Considering the fate of Kitchener's Cold War-era nuclear bunker
KITCHENER -- The Region of Waterloo is debating the fate of a Cold War-era nuclear bunker in Kitchener's Schneider Park.
The bunker was built in 1966 in response to a threat of nuclear attacks. It has heating, water and sewage built in, but was flagged by staff as a health and safety risk as it started to show its age.
The 5,700 square foot shelter was designed to hold up to 40 people for several weeks.
"A head of government and other officials within the region to be able to operate, to use that as a training and operations centre," said Charles Allen, assistant director of facilities with the Region of Waterloo.
"There were some real threats and real concerns," Coun. Tom Galloway said.
Galloway was in school during the Cold War era and said many communities built bunkers.
"We had drills in school to go down in the basement, to put your hands over your heads and crouch onto the floor," he said.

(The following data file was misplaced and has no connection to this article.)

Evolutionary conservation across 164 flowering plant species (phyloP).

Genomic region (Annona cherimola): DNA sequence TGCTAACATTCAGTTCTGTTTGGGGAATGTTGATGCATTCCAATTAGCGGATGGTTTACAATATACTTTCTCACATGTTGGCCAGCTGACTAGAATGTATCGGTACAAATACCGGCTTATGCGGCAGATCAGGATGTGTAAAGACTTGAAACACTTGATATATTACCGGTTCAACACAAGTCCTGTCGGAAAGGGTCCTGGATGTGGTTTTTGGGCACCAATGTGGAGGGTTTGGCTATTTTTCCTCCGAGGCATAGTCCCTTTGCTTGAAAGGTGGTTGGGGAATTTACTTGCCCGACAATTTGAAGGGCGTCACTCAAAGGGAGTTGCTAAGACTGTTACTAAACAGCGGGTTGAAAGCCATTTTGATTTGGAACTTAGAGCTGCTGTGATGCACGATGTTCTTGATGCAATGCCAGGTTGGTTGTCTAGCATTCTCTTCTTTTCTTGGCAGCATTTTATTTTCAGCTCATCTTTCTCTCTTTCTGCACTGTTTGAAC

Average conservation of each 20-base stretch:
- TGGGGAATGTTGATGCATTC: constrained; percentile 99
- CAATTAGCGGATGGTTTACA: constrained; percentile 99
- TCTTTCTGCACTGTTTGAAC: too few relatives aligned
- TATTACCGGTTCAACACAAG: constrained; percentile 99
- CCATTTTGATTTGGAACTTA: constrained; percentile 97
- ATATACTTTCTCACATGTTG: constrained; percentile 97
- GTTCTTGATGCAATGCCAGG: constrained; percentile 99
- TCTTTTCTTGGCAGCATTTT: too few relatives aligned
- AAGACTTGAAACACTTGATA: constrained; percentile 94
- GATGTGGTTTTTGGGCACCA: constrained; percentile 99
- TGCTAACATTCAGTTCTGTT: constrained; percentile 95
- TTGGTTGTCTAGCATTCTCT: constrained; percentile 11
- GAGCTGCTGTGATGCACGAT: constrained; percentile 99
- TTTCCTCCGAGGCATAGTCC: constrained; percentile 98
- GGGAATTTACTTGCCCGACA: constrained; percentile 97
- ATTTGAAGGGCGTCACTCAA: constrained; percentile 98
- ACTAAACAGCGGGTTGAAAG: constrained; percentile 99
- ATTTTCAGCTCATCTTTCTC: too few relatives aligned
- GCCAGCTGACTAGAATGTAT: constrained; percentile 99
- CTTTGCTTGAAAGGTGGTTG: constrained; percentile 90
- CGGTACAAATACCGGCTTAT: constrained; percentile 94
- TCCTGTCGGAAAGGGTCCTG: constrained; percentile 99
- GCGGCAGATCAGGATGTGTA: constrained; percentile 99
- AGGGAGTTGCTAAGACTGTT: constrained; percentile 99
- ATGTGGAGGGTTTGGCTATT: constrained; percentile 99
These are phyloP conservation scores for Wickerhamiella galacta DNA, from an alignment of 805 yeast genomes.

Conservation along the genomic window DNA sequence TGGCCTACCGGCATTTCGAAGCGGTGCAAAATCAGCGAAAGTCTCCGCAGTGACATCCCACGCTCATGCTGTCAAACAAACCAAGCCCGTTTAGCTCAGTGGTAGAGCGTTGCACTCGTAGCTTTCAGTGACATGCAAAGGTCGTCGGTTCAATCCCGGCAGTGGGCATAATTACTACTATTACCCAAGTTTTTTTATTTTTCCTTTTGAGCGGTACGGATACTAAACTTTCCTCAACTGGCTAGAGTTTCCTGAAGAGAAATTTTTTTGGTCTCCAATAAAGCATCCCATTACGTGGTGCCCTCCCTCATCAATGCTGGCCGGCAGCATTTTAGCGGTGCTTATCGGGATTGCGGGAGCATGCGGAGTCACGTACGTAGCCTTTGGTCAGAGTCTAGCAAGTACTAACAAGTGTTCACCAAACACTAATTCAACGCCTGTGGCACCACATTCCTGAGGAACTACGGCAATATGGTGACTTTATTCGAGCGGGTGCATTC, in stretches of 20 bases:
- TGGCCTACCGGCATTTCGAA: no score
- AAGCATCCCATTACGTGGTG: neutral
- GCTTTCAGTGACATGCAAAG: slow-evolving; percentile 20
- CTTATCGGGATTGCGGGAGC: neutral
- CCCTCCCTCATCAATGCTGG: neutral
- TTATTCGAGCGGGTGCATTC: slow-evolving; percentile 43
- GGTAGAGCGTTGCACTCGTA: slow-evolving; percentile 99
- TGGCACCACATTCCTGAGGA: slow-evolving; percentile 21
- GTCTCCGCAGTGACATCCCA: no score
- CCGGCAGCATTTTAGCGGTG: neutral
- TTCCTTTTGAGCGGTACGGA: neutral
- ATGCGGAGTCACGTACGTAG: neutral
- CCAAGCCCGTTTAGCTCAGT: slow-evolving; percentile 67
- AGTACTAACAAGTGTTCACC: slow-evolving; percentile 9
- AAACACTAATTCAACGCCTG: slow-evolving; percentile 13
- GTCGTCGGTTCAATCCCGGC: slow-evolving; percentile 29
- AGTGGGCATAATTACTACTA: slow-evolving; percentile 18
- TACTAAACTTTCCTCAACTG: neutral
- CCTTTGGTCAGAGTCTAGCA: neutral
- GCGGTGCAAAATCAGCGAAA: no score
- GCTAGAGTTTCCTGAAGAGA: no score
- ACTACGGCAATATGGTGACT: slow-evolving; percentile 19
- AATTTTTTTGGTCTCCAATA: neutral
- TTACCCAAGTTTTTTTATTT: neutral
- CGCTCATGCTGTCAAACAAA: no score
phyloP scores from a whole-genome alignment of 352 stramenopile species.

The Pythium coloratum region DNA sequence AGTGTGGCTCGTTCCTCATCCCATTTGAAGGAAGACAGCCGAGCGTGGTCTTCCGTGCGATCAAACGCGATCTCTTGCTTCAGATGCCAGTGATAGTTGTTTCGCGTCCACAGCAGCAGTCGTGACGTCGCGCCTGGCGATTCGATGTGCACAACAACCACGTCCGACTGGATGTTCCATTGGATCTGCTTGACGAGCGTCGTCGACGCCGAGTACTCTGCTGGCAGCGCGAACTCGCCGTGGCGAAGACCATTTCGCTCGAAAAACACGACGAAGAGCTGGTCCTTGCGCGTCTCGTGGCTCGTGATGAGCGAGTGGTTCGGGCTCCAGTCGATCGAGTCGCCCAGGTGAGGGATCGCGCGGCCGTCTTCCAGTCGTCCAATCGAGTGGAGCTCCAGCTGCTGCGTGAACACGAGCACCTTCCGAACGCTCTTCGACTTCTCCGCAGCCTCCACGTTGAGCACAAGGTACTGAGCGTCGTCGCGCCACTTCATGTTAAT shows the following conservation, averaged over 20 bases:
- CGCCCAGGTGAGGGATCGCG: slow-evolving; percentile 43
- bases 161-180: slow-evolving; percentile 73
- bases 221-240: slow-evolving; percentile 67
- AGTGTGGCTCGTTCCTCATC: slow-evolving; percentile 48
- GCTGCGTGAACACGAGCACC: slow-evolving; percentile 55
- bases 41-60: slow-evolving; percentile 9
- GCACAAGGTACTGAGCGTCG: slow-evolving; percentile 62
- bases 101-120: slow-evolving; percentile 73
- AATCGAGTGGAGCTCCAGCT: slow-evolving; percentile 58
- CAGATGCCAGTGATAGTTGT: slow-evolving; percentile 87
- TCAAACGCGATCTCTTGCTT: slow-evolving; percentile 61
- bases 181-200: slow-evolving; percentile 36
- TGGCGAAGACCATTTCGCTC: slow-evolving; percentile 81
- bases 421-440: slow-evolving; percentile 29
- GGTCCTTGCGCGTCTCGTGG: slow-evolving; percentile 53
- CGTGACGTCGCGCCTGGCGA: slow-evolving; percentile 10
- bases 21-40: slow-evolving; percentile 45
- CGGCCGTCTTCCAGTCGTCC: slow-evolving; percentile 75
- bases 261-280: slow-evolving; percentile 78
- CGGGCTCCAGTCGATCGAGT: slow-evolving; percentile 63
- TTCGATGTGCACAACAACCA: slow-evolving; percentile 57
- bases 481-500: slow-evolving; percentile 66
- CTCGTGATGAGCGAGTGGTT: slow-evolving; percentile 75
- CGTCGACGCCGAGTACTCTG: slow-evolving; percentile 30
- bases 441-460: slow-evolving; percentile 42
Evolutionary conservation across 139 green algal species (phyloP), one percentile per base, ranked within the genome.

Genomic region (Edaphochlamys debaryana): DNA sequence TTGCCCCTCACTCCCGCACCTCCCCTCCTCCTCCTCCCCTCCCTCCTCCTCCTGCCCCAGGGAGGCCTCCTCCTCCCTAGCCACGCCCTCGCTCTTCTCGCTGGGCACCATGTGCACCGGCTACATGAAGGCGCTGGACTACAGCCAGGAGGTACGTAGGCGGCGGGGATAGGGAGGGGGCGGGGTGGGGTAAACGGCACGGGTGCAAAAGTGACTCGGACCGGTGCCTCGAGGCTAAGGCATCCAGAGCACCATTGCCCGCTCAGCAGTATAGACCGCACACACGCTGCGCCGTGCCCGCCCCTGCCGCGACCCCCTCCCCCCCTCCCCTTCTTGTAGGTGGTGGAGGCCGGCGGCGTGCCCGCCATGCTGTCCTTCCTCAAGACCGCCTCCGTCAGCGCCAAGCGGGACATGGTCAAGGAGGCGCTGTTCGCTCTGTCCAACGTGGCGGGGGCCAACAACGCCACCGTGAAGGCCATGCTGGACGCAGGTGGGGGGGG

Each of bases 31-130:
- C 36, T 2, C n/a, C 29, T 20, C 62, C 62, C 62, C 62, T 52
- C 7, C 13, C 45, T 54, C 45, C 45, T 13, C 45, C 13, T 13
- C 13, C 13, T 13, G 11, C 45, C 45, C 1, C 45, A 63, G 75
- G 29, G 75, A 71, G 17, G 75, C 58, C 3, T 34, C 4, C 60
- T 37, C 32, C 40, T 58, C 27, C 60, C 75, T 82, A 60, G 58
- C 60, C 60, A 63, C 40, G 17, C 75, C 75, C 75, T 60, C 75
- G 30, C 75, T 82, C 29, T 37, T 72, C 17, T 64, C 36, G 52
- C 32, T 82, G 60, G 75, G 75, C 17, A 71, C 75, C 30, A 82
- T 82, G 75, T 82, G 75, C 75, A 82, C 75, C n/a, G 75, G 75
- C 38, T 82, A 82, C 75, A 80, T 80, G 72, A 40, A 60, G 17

The bunker was used as storage by a local rowing club for about 20 years, but they left in 2018. It was locked up after a hazardous material assessment flagged extensive structural damage.
"We found mould, lead, asbestos and mercury in the building," Allen said.
Now the region is looking at the next steps. Staff said demolishing it is the cheapest option and would cost about $225,000.
"But, it can be easily renovated for other purposes that are bonafide and needed for ourselves or even other community organizations," Galloway said.
Regional staff have performed a preliminary assessment to look into rehabilitating the space.
"Our assessment is close to a million dollars, so over four times the cost to demolish the building," Allen said.
Some regional councillors said they're hoping at least some of it can be salvaged for educational use for future generations.
A heritage impact assessment is expected in November and council will vote on saving or demolishing the bunker in late 2020 or early 2021.